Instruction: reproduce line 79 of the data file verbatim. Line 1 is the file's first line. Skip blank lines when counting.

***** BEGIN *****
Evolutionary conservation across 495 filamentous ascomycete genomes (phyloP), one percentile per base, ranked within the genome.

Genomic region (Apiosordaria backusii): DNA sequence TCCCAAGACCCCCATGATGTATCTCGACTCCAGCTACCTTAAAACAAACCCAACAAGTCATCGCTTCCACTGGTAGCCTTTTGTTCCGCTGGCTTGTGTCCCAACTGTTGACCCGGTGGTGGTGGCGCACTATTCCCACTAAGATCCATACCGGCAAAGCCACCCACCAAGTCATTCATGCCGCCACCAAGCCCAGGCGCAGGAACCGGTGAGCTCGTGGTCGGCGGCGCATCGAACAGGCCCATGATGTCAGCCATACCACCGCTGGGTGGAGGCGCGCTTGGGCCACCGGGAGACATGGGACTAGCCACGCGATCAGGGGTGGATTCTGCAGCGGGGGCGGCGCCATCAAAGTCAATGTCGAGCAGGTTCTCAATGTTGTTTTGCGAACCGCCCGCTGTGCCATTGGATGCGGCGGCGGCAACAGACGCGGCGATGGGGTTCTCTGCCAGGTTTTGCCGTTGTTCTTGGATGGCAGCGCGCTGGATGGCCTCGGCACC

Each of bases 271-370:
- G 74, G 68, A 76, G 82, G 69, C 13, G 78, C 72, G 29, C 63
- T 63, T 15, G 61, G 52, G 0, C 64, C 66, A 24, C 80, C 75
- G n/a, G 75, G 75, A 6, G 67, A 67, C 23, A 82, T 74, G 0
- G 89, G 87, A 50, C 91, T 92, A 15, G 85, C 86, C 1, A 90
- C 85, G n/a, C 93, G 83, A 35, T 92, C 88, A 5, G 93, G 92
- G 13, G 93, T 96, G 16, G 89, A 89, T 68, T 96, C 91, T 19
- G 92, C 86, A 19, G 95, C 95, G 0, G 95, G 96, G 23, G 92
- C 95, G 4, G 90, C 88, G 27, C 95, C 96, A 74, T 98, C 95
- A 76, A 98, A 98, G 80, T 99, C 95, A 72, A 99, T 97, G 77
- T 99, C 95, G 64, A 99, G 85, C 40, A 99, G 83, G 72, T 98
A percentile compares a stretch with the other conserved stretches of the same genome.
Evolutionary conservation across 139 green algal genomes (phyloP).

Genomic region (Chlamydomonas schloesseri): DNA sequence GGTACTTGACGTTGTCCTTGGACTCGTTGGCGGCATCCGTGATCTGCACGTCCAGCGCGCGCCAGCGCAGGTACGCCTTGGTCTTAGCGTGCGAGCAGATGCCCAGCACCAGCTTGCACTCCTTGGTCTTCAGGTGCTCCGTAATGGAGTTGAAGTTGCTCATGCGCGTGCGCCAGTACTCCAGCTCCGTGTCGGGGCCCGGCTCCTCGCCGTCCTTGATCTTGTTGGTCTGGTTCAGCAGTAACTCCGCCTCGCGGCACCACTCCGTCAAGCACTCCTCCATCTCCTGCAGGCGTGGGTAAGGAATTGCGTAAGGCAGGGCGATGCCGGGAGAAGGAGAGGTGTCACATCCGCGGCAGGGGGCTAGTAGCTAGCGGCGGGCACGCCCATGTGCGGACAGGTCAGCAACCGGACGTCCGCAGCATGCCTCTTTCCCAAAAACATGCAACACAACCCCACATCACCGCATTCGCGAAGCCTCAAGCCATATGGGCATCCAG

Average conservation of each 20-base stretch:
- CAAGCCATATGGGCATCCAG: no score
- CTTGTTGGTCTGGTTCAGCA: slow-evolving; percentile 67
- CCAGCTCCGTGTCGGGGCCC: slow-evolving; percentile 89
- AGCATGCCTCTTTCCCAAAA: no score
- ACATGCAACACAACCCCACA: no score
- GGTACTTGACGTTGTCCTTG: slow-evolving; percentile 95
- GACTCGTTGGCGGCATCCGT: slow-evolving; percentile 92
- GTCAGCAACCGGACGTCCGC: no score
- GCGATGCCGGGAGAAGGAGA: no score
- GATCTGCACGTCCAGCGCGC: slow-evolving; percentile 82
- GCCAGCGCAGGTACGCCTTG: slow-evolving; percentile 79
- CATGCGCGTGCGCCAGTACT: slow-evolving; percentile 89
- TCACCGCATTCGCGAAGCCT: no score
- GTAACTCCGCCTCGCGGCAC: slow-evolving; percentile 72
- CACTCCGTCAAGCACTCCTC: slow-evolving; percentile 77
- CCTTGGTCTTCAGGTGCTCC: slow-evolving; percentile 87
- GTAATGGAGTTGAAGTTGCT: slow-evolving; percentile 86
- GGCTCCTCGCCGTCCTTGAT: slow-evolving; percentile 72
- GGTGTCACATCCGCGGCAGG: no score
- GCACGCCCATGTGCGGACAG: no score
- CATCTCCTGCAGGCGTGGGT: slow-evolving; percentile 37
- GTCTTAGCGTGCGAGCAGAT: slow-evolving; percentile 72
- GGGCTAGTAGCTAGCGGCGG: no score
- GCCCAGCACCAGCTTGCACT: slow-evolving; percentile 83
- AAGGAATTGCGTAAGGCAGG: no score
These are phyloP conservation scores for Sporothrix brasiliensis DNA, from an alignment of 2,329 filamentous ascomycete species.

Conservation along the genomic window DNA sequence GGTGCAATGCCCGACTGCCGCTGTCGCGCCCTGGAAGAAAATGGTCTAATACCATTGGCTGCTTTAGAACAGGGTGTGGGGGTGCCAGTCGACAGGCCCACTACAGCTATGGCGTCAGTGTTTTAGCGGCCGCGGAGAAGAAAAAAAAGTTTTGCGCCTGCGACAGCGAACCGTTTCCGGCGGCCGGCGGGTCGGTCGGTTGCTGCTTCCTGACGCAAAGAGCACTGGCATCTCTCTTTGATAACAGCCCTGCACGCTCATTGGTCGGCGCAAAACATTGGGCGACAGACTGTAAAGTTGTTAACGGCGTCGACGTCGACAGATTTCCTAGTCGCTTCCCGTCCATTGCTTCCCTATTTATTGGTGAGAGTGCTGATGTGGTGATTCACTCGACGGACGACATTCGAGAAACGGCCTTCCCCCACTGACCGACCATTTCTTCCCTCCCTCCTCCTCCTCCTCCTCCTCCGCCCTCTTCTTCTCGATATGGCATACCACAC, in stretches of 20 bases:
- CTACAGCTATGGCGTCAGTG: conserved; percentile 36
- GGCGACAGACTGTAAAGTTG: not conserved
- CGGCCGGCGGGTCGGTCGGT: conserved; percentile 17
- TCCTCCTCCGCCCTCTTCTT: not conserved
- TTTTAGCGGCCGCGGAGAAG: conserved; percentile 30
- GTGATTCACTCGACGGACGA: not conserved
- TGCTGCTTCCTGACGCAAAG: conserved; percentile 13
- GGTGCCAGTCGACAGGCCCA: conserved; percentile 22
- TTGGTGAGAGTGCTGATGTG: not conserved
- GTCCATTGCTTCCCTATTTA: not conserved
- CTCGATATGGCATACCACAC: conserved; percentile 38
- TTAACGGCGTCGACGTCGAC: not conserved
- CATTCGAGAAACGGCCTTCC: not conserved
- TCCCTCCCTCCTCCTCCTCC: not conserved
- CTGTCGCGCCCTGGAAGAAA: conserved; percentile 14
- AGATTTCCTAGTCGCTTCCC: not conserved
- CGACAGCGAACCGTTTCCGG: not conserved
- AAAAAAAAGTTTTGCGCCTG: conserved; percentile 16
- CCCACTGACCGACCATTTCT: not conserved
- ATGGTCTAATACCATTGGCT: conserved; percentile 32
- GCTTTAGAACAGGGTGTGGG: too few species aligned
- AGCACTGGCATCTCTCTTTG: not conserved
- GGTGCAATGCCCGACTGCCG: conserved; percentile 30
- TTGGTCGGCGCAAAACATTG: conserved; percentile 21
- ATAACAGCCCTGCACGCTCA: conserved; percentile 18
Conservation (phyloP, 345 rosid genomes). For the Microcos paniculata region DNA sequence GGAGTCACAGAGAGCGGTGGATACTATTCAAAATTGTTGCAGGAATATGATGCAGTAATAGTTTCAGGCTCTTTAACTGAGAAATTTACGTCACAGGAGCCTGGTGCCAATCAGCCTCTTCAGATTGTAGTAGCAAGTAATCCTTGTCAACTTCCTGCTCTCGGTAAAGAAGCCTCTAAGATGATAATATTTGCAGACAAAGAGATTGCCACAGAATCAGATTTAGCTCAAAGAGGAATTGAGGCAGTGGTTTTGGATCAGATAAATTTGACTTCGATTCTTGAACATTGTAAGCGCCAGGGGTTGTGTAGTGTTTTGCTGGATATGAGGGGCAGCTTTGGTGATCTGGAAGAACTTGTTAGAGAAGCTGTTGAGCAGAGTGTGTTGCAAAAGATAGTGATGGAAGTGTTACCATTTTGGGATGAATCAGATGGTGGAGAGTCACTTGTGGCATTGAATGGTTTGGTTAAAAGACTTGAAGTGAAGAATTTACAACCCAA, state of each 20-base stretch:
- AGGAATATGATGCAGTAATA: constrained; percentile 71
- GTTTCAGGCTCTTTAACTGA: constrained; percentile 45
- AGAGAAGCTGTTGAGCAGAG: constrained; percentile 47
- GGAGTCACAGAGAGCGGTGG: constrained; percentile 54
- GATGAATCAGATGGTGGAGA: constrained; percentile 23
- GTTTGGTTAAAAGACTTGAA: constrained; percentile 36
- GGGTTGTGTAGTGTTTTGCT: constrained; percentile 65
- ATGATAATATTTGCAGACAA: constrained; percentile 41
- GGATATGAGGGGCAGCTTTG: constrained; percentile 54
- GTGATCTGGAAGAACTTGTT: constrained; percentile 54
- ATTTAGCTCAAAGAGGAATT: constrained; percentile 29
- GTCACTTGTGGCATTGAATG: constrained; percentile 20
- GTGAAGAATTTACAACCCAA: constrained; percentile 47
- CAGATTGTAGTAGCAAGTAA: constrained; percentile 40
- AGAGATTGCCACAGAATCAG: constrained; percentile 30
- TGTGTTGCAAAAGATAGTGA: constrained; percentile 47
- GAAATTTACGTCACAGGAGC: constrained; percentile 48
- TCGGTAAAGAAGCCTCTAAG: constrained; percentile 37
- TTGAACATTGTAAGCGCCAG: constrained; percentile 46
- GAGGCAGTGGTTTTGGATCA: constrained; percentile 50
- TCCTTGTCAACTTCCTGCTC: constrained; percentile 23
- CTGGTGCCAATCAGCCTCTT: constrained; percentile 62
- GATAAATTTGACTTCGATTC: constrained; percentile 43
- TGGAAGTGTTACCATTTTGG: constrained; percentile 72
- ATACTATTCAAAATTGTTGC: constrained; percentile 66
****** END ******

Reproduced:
- GGATATGAGGGGCAGCTTTG: constrained; percentile 54